The Real Presence is the Holy Spirit
Provocative discussions with a friend about the Eucharist drew me to a careful re-reading of the sixth chapter of the Gospel of John, because it is John 6 which many believe provides a scriptural basis for the doctrine of transubstantiation. It’s the belief that communion involves partaking of the real presence of the body and blood of Jesus. The real presence of Jesus in the wine and bread of the Eucharist is confirmed, some believe, by John 6:51-58, where Jesus says:
But here is the bread that comes down from heaven, which a man may eat and not die. I am the living bread that came down from heaven. If anyone eats of this bread, he will live forever. This bread is my flesh, which I will give for the life of the world. Then the Jews began to argue sharply among themselves, “How can this man give us his flesh to eat?” Jesus said to them, “I tell you the truth, unless you eat the flesh of the Son of Man and drink his blood, you have no life in you. Whoever eats my flesh and drinks my blood has eternal life, and I will raise him up at the last day. For my flesh is real food and my blood is real drink. Whoever eats my flesh and drinks my blood remains in me, and I in them. Just as the living Father sent me, and I live because of the Father, so the one who feeds on me will live because of me. This is the bread that came down from heaven. Your forefathers ate manna and died, but he who feeds on this bread will live forever. (NIV)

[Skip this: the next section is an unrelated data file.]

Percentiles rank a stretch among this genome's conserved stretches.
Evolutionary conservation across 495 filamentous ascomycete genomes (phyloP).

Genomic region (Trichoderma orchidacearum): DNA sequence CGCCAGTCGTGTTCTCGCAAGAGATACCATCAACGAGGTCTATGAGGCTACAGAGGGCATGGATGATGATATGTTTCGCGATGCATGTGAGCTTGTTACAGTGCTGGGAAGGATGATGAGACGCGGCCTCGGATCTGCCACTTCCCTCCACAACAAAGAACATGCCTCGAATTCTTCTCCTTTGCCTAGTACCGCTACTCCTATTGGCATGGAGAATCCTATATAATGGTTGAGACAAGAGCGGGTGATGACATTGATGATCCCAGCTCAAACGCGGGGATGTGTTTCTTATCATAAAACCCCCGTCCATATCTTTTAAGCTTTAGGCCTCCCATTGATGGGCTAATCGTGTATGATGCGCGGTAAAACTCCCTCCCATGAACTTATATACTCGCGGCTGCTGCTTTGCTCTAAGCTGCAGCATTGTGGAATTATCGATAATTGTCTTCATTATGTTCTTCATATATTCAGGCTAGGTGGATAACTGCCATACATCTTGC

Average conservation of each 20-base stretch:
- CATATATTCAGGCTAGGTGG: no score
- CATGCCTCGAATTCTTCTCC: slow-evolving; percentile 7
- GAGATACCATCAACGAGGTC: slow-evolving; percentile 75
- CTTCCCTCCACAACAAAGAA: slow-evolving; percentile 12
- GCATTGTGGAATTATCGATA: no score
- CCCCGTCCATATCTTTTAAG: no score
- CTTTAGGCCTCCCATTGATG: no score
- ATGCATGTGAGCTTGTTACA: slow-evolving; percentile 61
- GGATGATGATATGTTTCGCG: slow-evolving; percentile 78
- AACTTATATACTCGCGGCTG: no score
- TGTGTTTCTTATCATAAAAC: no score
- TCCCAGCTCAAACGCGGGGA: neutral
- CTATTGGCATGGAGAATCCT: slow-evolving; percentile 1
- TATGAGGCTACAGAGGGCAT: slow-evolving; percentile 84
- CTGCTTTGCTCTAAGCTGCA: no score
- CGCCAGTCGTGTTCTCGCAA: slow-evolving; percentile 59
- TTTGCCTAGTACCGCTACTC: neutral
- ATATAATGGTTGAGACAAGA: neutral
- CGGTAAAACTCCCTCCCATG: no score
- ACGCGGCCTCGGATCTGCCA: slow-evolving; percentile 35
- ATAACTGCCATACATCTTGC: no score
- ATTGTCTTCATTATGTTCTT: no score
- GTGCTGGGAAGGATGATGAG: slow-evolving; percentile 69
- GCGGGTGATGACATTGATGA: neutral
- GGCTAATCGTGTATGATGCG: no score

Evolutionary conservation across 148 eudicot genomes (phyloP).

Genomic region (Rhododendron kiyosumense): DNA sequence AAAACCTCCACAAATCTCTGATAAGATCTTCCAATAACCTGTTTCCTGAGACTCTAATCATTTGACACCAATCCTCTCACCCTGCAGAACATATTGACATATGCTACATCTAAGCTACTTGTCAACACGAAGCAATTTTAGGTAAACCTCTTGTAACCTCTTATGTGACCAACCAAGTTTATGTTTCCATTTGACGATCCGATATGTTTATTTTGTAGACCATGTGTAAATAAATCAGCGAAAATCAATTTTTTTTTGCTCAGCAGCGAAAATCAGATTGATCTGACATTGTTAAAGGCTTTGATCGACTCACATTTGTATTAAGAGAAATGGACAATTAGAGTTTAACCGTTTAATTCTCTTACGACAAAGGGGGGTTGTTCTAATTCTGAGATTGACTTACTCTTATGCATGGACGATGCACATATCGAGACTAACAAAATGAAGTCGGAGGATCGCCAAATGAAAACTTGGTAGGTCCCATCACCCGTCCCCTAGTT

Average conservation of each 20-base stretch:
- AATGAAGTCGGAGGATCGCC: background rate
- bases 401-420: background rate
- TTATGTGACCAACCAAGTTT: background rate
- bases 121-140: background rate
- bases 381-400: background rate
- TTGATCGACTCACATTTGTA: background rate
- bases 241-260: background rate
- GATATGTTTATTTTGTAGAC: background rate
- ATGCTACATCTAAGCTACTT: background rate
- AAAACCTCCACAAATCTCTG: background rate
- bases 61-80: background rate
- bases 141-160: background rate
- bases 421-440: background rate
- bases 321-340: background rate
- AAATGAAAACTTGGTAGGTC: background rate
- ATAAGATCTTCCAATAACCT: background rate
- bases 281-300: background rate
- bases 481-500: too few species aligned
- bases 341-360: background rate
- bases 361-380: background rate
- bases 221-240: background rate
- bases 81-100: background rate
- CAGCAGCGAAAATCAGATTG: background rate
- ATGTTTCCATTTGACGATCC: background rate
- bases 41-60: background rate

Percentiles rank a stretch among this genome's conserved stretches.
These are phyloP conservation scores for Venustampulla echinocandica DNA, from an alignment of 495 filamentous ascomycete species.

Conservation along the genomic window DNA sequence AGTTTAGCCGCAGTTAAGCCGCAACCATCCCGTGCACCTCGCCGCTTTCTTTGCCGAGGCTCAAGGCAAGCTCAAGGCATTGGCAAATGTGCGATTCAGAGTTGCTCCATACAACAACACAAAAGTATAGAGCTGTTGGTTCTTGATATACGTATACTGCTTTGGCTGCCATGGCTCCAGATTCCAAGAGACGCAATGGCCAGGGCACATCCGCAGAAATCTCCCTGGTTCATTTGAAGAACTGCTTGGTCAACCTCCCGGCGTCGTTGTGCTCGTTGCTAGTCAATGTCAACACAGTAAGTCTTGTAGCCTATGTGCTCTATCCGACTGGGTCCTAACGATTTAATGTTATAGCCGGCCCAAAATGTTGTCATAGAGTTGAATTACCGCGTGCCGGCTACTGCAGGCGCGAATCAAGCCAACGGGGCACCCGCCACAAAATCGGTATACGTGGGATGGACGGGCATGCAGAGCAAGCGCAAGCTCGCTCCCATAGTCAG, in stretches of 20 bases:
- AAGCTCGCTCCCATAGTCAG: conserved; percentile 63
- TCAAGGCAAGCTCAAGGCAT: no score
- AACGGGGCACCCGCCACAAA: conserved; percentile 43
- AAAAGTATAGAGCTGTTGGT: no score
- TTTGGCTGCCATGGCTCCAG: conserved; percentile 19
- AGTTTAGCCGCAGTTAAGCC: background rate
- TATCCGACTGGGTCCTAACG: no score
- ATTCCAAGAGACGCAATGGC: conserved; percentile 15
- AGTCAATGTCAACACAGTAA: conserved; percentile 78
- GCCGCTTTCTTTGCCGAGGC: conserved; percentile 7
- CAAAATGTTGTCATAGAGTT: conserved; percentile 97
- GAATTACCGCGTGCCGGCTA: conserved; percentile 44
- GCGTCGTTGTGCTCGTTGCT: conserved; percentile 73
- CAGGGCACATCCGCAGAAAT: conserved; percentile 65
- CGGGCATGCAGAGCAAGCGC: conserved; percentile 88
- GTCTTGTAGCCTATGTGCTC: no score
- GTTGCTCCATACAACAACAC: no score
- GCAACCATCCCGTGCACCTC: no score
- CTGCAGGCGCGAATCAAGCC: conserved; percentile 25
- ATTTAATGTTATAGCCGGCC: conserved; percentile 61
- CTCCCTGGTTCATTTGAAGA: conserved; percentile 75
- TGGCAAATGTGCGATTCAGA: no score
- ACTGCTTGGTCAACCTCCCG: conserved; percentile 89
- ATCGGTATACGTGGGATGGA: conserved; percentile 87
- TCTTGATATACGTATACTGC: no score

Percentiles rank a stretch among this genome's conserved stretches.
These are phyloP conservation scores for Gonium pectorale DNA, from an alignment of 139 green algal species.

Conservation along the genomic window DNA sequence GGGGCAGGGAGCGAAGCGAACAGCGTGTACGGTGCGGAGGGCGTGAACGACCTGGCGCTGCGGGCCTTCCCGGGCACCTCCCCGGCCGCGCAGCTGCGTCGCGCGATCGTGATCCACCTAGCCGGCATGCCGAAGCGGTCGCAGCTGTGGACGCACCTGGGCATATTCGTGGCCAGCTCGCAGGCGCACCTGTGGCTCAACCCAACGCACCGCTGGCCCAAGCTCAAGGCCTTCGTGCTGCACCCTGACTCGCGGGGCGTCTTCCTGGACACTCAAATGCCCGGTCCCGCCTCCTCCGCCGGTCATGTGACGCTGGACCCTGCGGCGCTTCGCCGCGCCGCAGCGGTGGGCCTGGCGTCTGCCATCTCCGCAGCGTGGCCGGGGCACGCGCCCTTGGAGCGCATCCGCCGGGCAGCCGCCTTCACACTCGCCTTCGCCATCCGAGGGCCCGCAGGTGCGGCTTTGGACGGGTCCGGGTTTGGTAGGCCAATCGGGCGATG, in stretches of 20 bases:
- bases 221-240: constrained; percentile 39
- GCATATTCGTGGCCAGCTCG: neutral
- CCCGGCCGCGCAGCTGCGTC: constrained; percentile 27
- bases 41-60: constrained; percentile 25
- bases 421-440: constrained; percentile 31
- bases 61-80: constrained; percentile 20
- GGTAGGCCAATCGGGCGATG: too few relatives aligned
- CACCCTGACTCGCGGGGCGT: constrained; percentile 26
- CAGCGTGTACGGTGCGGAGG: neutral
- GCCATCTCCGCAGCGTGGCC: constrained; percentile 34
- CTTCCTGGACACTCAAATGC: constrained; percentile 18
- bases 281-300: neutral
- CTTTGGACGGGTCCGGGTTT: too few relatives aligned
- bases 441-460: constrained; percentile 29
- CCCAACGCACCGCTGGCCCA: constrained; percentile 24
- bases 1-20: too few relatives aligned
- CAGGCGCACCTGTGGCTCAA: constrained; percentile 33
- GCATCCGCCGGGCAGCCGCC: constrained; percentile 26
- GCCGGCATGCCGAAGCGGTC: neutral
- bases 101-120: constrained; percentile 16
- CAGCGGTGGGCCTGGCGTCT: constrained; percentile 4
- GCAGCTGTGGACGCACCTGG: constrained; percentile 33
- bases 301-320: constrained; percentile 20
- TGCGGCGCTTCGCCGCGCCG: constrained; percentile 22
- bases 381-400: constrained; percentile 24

“Your forefathers ate manna and died, but he who feeds on this bread will live forever.”
I believe that a careful study of John 6, with a careful focus on the context of John 6, results in an important discovery: The “real presence” in the Gospel of John is not his physical body in the Eucharist. Rather, it’s the presence of the Holy Spirit in our lives. Although this is best explained by Jesus in John 7, especially verses 14-16, let’s first consider the larger context of these passages in the Gospel of John.
Symbols in the Gospel of John
Reading John 6:50-58 as symbolic or spiritual, not literally physical, has a reasonable basis in the text. That is confirmed by the context of the entire chapter and by earlier and later chapters of the Gospel of John.